Earlier this month, New York City made history by enfranchising an estimated 800,000 noncitizen New Yorkers, giving them the right to vote in municipal elections. But, in a move that the law’s supporters widely anticipated, the Republican National Committee – along with a band of local opponents to the measure – sued the city last week in Staten Island’s Supreme Court with the aim of getting the law declared unconstitutional.

The measure grants New Yorkers who are legally allowed to work and live in the city but are not U.S. citizens the right to vote in municipal elections. This includes voting in the city’s primary and general elections, as well as local elections for positions such as for City Council members and borough presidents. The law does not permit noncitizen permanent residents to vote in state or federal elections.

The primary legal hurdle for the noncitizen voting law is to prove that the measure does not violate Article II, Section I of New York State’s constitution, as well as Article V of the States Election Laws.

The lawsuit filed by the RNC claims the noncitizen voting law has violated these statutes.

“We believe the state constitution provides a floor, not a ceiling,” said Nora Moran, the director of policy and advocacy at United Neighborhood Houses, a community organization that has been working to pass the bill since as early as 2004. “The state constitution doesn’t preclude New York City or any locality from setting extra or different parameters around voting in their county.”

Our City, Our Vote, rally.
Image provided by United Neighborhood Houses

In a statement sent to Bushwick Daily by the New York Immigration Coalition (NYIC) – an organization that has been a prominent supporter of the new measure – the opposition against the lawsuit extended further, pointing at what the organization considers to be broader issues with those filing the complaint. 

“Unable to gain popular backing for their blatant efforts to suppress and deny certain New Yorkers the right to vote, the Republicans have taken their obviously anti-immigrant and racist agenda to the courts,” said Murad Awawdeh, Executive Director of the NYIC.

Awawdeh claimed the lawsuit was baseless and slammed the Republicans filing the complaint, saying they were members of a party that has not accepted the result of the 2020 election nor acknowledged its role in the Jan. 6 Capitol riots. 

“The Our City, Our Vote law ensures that NYC has the most inclusive democracy in the entire nation by allowing New Yorkers who live here, raise children here and give back to our neighborhoods in countless ways can have a say in the direction of our city,” said Awawdeh.

Opposition to the law has not only come in the form of lawsuits.

Former NYC Mayor Michael Bloomberg criticized the law in an op-ed, saying that its biggest problem is the way it devalues citizenship.

“Voting is a major reason many immigrants seek to obtain citizenship,” Bloomberg wrote. “If cities want more immigrants to become citizens – as they should – stripping away that incentive won’t help.”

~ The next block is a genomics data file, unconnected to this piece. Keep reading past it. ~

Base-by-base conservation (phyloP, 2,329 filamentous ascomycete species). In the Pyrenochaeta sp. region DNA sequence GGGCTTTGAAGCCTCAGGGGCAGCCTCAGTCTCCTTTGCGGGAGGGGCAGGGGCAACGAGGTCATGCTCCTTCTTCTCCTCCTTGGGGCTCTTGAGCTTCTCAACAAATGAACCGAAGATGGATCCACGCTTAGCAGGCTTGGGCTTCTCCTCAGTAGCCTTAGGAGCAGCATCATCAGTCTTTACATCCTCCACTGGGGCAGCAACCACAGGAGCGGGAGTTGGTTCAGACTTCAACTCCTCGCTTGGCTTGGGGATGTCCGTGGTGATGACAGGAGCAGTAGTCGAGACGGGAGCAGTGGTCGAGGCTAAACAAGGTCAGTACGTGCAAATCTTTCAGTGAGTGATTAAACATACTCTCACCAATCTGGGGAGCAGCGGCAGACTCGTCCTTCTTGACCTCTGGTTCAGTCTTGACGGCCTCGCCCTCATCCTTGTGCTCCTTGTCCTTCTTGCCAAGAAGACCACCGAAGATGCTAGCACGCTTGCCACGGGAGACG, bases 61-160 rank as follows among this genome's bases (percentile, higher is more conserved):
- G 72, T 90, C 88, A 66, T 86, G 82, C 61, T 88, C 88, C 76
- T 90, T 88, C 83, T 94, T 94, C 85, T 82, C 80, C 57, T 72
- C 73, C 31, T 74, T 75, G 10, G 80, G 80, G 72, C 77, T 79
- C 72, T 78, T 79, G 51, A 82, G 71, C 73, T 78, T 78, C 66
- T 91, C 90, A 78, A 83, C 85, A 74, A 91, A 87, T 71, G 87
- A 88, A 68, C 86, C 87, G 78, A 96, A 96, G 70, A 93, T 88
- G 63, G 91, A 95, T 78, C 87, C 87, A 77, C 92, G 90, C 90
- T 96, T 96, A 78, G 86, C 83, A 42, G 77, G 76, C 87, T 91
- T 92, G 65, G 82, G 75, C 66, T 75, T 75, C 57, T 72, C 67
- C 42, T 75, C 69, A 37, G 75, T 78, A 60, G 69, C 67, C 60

“We don’t think that this would discourage people from applying for citizenship,” said Moran, pointing to the fact that citizenship comes with a wide array of benefits that extend beyond the ability to vote in local elections. “Citizenship also provides a level of permanency for individuals and their families. That, obviously, is necessary for a lot of folks.”

Moran added that a significant justification for the noncitizen voting law is the time it takes to become a citizen.

“It’s a very lengthy process, it takes a lot of time,” said Moran. “If there’s something that we can do right now, to help those folks that are waiting and are in the pipeline to be more engaged in their neighborhoods, of course we should take that stab.”

For green card holders – those allowed to live and work permanently in the United States – the wait takes five years, given no special circumstance, for the naturalization process to begin. According to the New York Times, the naturalization process itself has doubled in time due to a backlog of cases.

While prominent Democrats, including New York’s Alexandria Ocasio-Cortez and Chuck Schumer, have not commented on the legislation, Moran believes the reception in New York reflects the widespread support for the law.

“The reception of it with the folks who really had a say over it – our local leaders, our local electeds, and local stakeholders – was overwhelmingly positive,” said Moran, adding that silence from national figures was not the focus of their campaign. “Our efforts were really focused on making sure that all the people who, in New York City, had a say over this and had some role to play were up to speed and engaged.”

The lawsuit is directed at Eric Adams in his official capacity as mayor, The Board of Elections in the City of New York and The City Council of the City of New York. While Adams initially expressed skepticism regarding the law, specifically regarding concerns that the law’s 30-day minimum residency clause was too short, he later said he supported the law.

During CNN’s “State of the Union,” Adams told Jake Tapper: “After hearing their rationale and their theories behind it, I thought it was more important to not veto the bill, or get in the way at all.”

“We’ve seen strong support from Mayor Adams,” said Moran. “It will be up to him to defend it in court, but we feel confident it will hold.”

Featured photo: Courtesy of United Neighborhood Houses.

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